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Osmotische Untersuchungen. Studien zur Zellmechanik.

PFEFFER, W. [Wilhelm]

Published by Leipzig: Wilhelm Engelmann, 1877., 1877
Condition: Very Good Hardcover
From Scientia Books, ABAA ILAB (Arlington, MA, U.S.A.)

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viii, 236 pp; 5 figs. Contemporary 3/4-cloth and marbled boards. Slightly foxed. Very Good. This copy does NOT have any library markings. First Edition. Garrison-Morton 698. Pfeffer "made the first direct measurements of osmotic pressures in plants. . ., which, published in his Osmotische Untersuchungen (1877), were to provide van't Hoff with the values for his calculations. Thus Pfeffer's work was invaluable in the development of the theory of solution, itself a landmark in the history of physical chemistry. . . . Using unglazed, porous porcelain cells, [Pfeffer] precipitated membranes of copper ferrocyanide within them. Tightly supported by the walls of the cells, they withstood increased pressures; and Pfeffer was able to make direct measurements of solutions of various substances at different concentrations and temperatures. Pfeffer considered this cell a model of the plant cell, or in his terms, the protoplast with its surrounding membranes. His results showed proportionate relationships between the concentrations of the solutions in the cells and osmotic pressures, and temperature likewise proved to be directly related to osmotic pressure. . . . Some time afterward, at Amsterdam, the botanist [Hugo] de Vries, who was engaged in researches related to osmotic pressures, met van't Hoff and told him of the values for osmotic pressures that Pfeffer had published in Osmotische Untersuchungen. Van't Hoff then referred to Pfeffer's work and drew his broad analogies between osmotic pressures and gas pressures. Thus Pfeffer's determinations were the values on which van't Hoff based his theoretical considerations. In his classic paper of 1887 van't Hoff outlined the experimental methods that Pfeffer had used in obtaining his determinations" (D.S B. 10: 576-77). "In his study of solutions, van't Hoff also investigated their properties in the presence of semipermeable barriers. He extended the quantitative investigation of the botanist Wilhelm Pfeffer (1877), who had contained solutions of cane sugar, and other substances, within membranes of hexacyanocopper II ferrate, which he formed in the pores of earthenware pots by soaking them first in a solution of copper sulfate and then of potassium ferrocyanide. Van't Hoff showed that the osmotic pressure P of a solution inside such a vessel immersed in the pure solvent is in apparently direct proportion to the concentration of the solute and in inverse proportion to the volume V of the solution at a given temperature. At a given concentration, P is proportional to the absolute temperature T. The relation serves the general gas law pV = kT" (D.S.B. 13: 579). Pfeffer's book was translated into English in 1985: Wilhelm Pfeffer: Osmotic Investigations. Studies on Cell Mechanics. Translated, with an Introduction, by G. R. Kepner & E. J. Stadelmann. New York: Van Nostrand Reinhold, 1985. Bookseller Inventory # 15188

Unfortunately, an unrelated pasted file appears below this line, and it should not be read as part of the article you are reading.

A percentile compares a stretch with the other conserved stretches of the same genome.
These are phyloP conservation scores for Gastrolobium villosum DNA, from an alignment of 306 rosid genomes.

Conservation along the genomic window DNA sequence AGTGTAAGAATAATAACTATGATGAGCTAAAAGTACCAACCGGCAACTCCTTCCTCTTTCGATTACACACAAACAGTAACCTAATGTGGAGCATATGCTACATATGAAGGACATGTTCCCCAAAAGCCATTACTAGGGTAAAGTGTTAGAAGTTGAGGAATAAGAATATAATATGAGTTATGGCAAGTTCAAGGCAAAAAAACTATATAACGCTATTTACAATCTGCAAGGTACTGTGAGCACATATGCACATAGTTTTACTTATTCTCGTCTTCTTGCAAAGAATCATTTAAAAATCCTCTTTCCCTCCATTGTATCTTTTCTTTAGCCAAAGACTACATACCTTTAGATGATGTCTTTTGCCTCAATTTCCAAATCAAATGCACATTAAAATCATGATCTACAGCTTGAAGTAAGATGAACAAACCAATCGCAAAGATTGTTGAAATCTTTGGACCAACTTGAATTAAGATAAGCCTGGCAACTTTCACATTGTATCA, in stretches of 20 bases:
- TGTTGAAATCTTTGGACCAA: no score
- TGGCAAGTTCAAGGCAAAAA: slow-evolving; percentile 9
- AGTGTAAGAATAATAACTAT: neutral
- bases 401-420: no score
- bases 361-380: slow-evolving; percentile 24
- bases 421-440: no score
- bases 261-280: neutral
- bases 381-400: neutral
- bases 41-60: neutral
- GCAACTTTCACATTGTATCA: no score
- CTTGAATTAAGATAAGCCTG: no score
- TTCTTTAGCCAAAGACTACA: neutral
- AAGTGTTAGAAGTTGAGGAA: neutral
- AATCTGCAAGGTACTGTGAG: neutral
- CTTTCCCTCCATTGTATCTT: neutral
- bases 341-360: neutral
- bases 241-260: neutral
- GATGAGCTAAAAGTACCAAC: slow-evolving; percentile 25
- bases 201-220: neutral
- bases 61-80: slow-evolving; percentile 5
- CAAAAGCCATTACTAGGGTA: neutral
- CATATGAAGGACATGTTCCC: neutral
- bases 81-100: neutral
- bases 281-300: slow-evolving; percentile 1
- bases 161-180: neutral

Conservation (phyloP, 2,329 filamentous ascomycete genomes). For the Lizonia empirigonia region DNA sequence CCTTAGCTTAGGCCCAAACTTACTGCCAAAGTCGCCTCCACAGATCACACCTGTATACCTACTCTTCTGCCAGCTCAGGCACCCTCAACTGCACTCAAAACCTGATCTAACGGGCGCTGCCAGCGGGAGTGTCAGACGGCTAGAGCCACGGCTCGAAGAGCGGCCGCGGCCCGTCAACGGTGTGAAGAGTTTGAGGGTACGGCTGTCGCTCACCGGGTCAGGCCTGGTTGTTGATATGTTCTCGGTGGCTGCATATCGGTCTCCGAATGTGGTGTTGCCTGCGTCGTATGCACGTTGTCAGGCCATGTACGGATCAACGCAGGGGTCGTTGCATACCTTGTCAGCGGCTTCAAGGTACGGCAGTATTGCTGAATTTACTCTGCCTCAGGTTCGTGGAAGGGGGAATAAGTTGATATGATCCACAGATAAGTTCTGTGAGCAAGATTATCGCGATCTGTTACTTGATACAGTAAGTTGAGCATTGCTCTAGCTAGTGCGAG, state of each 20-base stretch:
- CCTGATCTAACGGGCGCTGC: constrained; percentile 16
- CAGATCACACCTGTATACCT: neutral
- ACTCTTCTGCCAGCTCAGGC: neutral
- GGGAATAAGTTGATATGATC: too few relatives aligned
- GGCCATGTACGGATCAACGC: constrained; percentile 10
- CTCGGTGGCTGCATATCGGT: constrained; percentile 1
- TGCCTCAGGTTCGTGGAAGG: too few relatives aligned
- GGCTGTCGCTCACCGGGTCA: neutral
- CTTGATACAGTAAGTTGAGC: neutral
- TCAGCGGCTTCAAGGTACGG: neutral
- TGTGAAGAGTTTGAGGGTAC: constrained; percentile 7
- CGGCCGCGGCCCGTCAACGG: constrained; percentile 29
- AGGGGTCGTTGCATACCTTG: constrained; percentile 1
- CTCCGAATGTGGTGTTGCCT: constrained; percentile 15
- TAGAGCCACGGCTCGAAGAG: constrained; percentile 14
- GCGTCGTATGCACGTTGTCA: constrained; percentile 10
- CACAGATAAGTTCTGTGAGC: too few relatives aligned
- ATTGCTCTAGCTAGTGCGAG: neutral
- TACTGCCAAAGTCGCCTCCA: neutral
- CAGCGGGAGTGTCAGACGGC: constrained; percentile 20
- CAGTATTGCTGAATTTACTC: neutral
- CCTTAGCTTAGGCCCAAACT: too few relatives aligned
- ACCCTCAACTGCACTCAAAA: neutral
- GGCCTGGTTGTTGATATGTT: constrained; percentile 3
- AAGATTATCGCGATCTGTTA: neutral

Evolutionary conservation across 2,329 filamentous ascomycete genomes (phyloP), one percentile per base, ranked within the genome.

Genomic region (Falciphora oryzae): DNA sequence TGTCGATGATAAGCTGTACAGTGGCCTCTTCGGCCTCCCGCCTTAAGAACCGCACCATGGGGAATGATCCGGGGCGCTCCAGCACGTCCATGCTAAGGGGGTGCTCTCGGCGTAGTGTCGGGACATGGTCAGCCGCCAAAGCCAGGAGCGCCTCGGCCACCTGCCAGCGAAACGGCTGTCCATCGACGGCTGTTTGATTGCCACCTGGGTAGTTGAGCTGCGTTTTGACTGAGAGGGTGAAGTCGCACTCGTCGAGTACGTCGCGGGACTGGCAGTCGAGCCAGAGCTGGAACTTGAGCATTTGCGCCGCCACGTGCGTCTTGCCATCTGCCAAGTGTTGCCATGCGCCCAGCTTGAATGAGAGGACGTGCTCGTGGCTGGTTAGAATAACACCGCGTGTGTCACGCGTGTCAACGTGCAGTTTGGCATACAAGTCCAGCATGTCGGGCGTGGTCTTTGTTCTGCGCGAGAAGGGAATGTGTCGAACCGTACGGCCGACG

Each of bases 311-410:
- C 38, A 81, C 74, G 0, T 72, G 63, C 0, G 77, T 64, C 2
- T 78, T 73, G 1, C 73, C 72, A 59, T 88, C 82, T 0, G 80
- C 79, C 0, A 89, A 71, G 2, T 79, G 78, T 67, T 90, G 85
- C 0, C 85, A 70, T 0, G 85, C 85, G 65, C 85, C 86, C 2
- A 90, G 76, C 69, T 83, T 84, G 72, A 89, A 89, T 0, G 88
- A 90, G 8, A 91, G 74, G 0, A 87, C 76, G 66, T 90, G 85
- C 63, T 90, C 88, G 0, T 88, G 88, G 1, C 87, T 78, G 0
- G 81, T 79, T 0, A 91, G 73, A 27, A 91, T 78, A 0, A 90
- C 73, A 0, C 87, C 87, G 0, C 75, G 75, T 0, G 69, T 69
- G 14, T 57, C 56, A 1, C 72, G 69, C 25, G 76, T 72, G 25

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Bibliographic Details

Title: Osmotische Untersuchungen. Studien zur ...

Publisher: Leipzig: Wilhelm Engelmann, 1877.

Publication Date: 1877

Binding: Hardcover

Book Condition:Very Good

Edition: 1st Edition

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Scientia Books is a member of ABAA and ILAB, specializing in antiquarian books in medicine and science, as well as scholarly books in the history of medicine and the history of science.

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